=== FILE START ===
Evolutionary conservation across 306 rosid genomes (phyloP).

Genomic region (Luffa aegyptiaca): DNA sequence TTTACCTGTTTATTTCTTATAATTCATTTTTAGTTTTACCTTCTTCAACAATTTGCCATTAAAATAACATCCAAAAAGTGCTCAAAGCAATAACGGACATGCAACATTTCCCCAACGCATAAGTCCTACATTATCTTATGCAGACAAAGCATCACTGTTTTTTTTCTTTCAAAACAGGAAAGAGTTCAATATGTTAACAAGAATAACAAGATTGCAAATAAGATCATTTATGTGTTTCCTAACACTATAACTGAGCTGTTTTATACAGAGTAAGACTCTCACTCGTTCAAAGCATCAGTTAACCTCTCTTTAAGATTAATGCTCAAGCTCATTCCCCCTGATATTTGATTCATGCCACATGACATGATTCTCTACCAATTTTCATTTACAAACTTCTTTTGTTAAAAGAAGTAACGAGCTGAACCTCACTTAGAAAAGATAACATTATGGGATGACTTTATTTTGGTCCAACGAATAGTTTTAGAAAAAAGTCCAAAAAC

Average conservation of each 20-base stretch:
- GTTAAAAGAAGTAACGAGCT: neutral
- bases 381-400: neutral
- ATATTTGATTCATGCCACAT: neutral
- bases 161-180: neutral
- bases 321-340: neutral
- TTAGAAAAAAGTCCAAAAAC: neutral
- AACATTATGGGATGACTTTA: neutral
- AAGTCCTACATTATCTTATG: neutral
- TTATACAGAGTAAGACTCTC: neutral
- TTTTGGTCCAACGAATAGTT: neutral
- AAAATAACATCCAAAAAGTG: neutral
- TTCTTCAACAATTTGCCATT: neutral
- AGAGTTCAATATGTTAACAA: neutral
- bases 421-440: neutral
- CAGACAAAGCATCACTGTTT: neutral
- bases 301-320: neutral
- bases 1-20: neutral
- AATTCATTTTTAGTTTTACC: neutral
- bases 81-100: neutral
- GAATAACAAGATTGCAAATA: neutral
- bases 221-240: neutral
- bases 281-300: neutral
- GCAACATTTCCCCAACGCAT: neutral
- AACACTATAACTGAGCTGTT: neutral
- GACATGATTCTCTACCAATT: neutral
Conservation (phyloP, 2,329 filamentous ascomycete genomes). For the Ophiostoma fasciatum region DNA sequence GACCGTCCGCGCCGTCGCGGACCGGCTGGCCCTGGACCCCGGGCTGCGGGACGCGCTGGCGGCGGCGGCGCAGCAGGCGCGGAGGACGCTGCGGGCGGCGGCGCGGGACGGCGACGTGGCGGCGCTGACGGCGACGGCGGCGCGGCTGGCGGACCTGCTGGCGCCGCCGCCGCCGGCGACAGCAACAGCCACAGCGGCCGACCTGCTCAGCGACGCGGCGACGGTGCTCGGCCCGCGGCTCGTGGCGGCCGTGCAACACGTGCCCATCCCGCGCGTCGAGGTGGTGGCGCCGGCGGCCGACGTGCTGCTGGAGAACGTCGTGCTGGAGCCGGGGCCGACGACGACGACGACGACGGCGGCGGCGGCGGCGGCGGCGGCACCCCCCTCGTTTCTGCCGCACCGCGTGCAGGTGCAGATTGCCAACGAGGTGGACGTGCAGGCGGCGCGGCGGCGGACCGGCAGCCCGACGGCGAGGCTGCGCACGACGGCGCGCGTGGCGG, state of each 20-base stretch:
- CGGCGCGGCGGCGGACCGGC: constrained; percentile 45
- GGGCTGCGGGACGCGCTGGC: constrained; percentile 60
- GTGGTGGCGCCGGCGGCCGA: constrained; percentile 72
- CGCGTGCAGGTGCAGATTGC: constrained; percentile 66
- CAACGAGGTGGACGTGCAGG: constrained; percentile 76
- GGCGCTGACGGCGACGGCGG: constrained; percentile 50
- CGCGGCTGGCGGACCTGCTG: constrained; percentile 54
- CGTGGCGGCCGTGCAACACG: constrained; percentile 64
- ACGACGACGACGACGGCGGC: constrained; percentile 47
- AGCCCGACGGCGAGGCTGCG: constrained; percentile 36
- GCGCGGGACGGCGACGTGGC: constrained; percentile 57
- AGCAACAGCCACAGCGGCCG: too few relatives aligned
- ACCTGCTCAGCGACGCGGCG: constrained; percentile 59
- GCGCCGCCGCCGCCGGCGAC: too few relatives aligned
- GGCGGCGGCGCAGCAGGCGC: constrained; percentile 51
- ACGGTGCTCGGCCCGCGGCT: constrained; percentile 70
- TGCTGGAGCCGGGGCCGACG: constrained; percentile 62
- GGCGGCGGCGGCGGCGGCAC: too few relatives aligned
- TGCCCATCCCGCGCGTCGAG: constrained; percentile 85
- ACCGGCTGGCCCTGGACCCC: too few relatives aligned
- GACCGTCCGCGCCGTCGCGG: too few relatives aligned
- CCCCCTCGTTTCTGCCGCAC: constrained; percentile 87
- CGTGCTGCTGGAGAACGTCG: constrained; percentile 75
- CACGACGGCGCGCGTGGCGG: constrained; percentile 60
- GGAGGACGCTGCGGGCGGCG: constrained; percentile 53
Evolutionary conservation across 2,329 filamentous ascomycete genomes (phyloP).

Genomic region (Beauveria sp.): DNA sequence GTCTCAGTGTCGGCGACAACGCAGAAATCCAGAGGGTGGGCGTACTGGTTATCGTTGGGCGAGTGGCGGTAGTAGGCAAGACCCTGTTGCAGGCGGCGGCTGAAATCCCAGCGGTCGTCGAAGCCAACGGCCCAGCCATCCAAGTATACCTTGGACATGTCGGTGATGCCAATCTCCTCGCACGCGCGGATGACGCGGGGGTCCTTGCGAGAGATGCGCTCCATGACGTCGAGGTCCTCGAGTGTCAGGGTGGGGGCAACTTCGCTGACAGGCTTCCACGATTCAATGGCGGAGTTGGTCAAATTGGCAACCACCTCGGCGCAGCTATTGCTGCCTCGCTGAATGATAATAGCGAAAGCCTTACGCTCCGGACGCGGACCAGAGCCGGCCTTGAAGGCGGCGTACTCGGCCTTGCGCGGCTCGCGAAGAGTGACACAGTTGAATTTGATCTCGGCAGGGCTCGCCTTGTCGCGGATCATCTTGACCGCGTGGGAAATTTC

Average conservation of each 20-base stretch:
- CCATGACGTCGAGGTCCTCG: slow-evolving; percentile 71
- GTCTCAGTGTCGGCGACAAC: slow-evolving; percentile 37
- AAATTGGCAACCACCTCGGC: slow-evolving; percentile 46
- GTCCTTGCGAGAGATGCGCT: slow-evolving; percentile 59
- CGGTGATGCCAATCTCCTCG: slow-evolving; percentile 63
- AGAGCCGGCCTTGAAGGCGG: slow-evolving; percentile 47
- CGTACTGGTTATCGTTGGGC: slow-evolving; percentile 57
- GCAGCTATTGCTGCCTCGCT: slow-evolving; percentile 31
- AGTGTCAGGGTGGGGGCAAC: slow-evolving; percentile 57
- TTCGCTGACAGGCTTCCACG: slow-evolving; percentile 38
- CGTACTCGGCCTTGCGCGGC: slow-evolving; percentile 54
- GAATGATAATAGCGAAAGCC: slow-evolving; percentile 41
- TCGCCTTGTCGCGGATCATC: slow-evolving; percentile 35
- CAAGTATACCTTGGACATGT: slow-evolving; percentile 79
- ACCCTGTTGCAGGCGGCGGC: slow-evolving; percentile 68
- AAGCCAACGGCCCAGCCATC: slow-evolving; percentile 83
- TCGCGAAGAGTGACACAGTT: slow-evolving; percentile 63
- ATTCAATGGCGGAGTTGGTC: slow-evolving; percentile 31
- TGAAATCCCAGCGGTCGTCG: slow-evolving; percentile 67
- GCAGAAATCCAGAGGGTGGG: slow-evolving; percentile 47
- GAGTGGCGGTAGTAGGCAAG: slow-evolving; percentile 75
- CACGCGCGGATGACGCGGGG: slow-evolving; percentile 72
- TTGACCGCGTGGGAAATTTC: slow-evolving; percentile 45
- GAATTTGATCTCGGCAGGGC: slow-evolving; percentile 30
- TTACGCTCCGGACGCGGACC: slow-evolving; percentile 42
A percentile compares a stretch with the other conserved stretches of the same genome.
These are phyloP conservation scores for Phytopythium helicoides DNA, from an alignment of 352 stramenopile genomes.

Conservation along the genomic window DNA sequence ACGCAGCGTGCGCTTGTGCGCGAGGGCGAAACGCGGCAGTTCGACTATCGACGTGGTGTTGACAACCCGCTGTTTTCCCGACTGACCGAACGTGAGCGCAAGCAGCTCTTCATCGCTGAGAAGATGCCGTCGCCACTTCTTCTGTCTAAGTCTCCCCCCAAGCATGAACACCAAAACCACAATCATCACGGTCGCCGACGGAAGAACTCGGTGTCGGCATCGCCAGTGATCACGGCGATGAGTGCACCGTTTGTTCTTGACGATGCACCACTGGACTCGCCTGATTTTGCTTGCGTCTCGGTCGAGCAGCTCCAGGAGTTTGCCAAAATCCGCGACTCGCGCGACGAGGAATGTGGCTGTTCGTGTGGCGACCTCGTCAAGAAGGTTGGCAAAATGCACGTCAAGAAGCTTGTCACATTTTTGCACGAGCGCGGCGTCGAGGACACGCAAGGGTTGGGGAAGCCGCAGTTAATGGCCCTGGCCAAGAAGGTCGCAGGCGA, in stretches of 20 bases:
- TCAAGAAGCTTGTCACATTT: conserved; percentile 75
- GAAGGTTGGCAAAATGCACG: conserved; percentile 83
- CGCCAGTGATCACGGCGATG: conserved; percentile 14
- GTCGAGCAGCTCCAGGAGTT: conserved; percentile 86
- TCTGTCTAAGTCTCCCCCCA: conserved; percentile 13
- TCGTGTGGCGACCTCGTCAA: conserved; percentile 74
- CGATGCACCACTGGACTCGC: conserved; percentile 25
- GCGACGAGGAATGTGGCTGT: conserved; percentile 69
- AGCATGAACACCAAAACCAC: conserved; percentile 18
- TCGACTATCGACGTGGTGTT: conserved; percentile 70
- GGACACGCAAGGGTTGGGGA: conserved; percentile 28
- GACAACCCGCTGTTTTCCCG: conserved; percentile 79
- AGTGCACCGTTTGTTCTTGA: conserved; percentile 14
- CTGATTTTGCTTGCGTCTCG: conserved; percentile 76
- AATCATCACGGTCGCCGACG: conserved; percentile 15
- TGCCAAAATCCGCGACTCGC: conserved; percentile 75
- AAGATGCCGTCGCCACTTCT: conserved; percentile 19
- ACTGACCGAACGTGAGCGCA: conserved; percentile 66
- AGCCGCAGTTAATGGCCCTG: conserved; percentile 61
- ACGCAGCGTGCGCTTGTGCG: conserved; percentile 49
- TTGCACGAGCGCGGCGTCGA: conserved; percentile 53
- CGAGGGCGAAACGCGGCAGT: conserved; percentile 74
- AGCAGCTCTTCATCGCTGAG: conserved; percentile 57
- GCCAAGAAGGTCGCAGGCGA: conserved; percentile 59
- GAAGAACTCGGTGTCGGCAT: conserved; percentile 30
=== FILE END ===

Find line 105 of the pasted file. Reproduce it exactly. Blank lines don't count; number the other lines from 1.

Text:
- ACGCAGCGTGCGCTTGTGCG: conserved; percentile 49